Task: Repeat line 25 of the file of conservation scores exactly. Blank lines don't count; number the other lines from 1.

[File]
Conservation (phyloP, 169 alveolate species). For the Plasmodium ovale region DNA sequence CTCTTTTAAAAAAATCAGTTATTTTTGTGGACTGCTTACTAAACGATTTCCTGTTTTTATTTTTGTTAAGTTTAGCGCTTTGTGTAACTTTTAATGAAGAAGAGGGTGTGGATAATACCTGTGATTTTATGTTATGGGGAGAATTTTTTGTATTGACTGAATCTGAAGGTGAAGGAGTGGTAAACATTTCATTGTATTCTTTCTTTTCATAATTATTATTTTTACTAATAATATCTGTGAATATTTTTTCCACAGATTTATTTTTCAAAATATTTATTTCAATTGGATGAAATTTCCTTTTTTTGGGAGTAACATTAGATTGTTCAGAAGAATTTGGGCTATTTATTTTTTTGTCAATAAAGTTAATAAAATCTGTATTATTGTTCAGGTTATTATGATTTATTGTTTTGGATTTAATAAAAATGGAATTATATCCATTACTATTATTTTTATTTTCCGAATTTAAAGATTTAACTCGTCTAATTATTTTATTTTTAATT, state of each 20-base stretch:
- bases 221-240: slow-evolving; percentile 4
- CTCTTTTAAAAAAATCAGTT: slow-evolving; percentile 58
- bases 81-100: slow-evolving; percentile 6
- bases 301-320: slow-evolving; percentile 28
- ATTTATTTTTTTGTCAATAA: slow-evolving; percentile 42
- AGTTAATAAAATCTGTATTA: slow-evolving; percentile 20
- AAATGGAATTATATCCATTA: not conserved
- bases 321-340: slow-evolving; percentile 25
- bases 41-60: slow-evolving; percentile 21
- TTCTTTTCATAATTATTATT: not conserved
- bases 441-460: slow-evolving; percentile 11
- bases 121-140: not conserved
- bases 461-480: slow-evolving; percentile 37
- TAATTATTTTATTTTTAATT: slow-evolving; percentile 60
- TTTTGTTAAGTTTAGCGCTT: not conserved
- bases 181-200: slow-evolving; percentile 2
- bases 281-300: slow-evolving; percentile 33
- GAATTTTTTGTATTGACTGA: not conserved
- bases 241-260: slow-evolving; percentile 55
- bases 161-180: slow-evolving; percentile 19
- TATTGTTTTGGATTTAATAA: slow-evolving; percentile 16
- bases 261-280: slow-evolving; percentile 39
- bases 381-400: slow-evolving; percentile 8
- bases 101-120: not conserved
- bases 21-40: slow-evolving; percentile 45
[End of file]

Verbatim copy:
- bases 101-120: not conserved